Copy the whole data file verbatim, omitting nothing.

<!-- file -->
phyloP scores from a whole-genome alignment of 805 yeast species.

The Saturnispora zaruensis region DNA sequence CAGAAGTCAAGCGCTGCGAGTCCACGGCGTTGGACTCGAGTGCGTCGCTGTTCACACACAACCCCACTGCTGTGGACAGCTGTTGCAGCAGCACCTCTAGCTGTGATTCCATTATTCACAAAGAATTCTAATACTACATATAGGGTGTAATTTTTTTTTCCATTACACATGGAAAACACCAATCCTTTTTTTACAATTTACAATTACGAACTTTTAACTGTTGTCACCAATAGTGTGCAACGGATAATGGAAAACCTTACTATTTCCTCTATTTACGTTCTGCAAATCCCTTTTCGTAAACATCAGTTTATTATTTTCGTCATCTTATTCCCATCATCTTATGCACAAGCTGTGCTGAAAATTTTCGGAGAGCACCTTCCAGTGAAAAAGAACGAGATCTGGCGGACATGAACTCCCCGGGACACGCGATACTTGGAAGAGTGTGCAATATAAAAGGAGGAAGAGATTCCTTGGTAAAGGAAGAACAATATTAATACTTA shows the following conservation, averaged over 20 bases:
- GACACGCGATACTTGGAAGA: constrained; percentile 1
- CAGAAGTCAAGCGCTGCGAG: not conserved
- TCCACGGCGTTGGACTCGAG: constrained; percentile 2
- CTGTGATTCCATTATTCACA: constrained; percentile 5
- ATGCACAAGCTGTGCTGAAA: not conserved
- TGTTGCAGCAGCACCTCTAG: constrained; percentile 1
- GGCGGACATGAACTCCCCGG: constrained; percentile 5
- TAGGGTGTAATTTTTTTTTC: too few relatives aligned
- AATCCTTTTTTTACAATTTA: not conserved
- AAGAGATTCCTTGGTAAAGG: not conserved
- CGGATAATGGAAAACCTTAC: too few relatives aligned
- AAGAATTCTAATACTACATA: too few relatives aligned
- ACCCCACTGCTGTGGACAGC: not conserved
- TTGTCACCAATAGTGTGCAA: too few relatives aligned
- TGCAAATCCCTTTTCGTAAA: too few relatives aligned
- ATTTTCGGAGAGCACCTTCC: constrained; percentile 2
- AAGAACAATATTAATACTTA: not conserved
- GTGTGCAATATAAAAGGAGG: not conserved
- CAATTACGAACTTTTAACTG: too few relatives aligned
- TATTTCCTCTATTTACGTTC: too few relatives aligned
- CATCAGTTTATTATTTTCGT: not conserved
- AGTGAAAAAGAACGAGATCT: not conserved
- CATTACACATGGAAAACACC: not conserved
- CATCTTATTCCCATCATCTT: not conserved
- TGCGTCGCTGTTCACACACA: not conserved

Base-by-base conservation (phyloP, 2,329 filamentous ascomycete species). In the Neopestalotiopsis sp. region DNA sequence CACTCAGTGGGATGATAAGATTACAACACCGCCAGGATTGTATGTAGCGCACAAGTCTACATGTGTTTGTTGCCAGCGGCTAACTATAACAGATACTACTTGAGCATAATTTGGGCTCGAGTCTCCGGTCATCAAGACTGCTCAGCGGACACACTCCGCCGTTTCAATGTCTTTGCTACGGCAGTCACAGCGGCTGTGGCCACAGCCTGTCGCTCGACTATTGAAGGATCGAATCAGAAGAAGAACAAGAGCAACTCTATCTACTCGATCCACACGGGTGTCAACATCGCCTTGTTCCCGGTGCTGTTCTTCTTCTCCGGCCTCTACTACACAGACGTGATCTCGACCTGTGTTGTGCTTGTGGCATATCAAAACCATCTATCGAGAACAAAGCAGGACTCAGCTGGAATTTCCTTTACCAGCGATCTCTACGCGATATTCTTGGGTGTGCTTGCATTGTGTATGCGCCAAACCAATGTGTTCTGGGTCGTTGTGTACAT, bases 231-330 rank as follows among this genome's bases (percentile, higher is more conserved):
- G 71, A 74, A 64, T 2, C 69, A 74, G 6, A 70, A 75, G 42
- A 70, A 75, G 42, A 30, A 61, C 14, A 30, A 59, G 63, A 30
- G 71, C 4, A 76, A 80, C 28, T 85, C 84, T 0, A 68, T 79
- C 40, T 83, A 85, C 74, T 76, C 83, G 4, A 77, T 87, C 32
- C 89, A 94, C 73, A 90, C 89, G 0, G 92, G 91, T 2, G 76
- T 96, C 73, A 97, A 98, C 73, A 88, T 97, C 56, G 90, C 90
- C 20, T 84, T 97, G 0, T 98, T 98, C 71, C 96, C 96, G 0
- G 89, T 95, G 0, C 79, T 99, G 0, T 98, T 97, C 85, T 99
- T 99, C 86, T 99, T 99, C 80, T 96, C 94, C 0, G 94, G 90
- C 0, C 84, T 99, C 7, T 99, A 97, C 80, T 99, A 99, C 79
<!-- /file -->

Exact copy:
phyloP scores from a whole-genome alignment of 805 yeast species.

The Saturnispora zaruensis region DNA sequence CAGAAGTCAAGCGCTGCGAGTCCACGGCGTTGGACTCGAGTGCGTCGCTGTTCACACACAACCCCACTGCTGTGGACAGCTGTTGCAGCAGCACCTCTAGCTGTGATTCCATTATTCACAAAGAATTCTAATACTACATATAGGGTGTAATTTTTTTTTCCATTACACATGGAAAACACCAATCCTTTTTTTACAATTTACAATTACGAACTTTTAACTGTTGTCACCAATAGTGTGCAACGGATAATGGAAAACCTTACTATTTCCTCTATTTACGTTCTGCAAATCCCTTTTCGTAAACATCAGTTTATTATTTTCGTCATCTTATTCCCATCATCTTATGCACAAGCTGTGCTGAAAATTTTCGGAGAGCACCTTCCAGTGAAAAAGAACGAGATCTGGCGGACATGAACTCCCCGGGACACGCGATACTTGGAAGAGTGTGCAATATAAAAGGAGGAAGAGATTCCTTGGTAAAGGAAGAACAATATTAATACTTA shows the following conservation, averaged over 20 bases:
- GACACGCGATACTTGGAAGA: constrained; percentile 1
- CAGAAGTCAAGCGCTGCGAG: not conserved
- TCCACGGCGTTGGACTCGAG: constrained; percentile 2
- CTGTGATTCCATTATTCACA: constrained; percentile 5
- ATGCACAAGCTGTGCTGAAA: not conserved
- TGTTGCAGCAGCACCTCTAG: constrained; percentile 1
- GGCGGACATGAACTCCCCGG: constrained; percentile 5
- TAGGGTGTAATTTTTTTTTC: too few relatives aligned
- AATCCTTTTTTTACAATTTA: not conserved
- AAGAGATTCCTTGGTAAAGG: not conserved
- CGGATAATGGAAAACCTTAC: too few relatives aligned
- AAGAATTCTAATACTACATA: too few relatives aligned
- ACCCCACTGCTGTGGACAGC: not conserved
- TTGTCACCAATAGTGTGCAA: too few relatives aligned
- TGCAAATCCCTTTTCGTAAA: too few relatives aligned
- ATTTTCGGAGAGCACCTTCC: constrained; percentile 2
- AAGAACAATATTAATACTTA: not conserved
- GTGTGCAATATAAAAGGAGG: not conserved
- CAATTACGAACTTTTAACTG: too few relatives aligned
- TATTTCCTCTATTTACGTTC: too few relatives aligned
- CATCAGTTTATTATTTTCGT: not conserved
- AGTGAAAAAGAACGAGATCT: not conserved
- CATTACACATGGAAAACACC: not conserved
- CATCTTATTCCCATCATCTT: not conserved
- TGCGTCGCTGTTCACACACA: not conserved

Base-by-base conservation (phyloP, 2,329 filamentous ascomycete species). In the Neopestalotiopsis sp. region DNA sequence CACTCAGTGGGATGATAAGATTACAACACCGCCAGGATTGTATGTAGCGCACAAGTCTACATGTGTTTGTTGCCAGCGGCTAACTATAACAGATACTACTTGAGCATAATTTGGGCTCGAGTCTCCGGTCATCAAGACTGCTCAGCGGACACACTCCGCCGTTTCAATGTCTTTGCTACGGCAGTCACAGCGGCTGTGGCCACAGCCTGTCGCTCGACTATTGAAGGATCGAATCAGAAGAAGAACAAGAGCAACTCTATCTACTCGATCCACACGGGTGTCAACATCGCCTTGTTCCCGGTGCTGTTCTTCTTCTCCGGCCTCTACTACACAGACGTGATCTCGACCTGTGTTGTGCTTGTGGCATATCAAAACCATCTATCGAGAACAAAGCAGGACTCAGCTGGAATTTCCTTTACCAGCGATCTCTACGCGATATTCTTGGGTGTGCTTGCATTGTGTATGCGCCAAACCAATGTGTTCTGGGTCGTTGTGTACAT, bases 231-330 rank as follows among this genome's bases (percentile, higher is more conserved):
- G 71, A 74, A 64, T 2, C 69, A 74, G 6, A 70, A 75, G 42
- A 70, A 75, G 42, A 30, A 61, C 14, A 30, A 59, G 63, A 30
- G 71, C 4, A 76, A 80, C 28, T 85, C 84, T 0, A 68, T 79
- C 40, T 83, A 85, C 74, T 76, C 83, G 4, A 77, T 87, C 32
- C 89, A 94, C 73, A 90, C 89, G 0, G 92, G 91, T 2, G 76
- T 96, C 73, A 97, A 98, C 73, A 88, T 97, C 56, G 90, C 90
- C 20, T 84, T 97, G 0, T 98, T 98, C 71, C 96, C 96, G 0
- G 89, T 95, G 0, C 79, T 99, G 0, T 98, T 97, C 85, T 99
- T 99, C 86, T 99, T 99, C 80, T 96, C 94, C 0, G 94, G 90
- C 0, C 84, T 99, C 7, T 99, A 97, C 80, T 99, A 99, C 79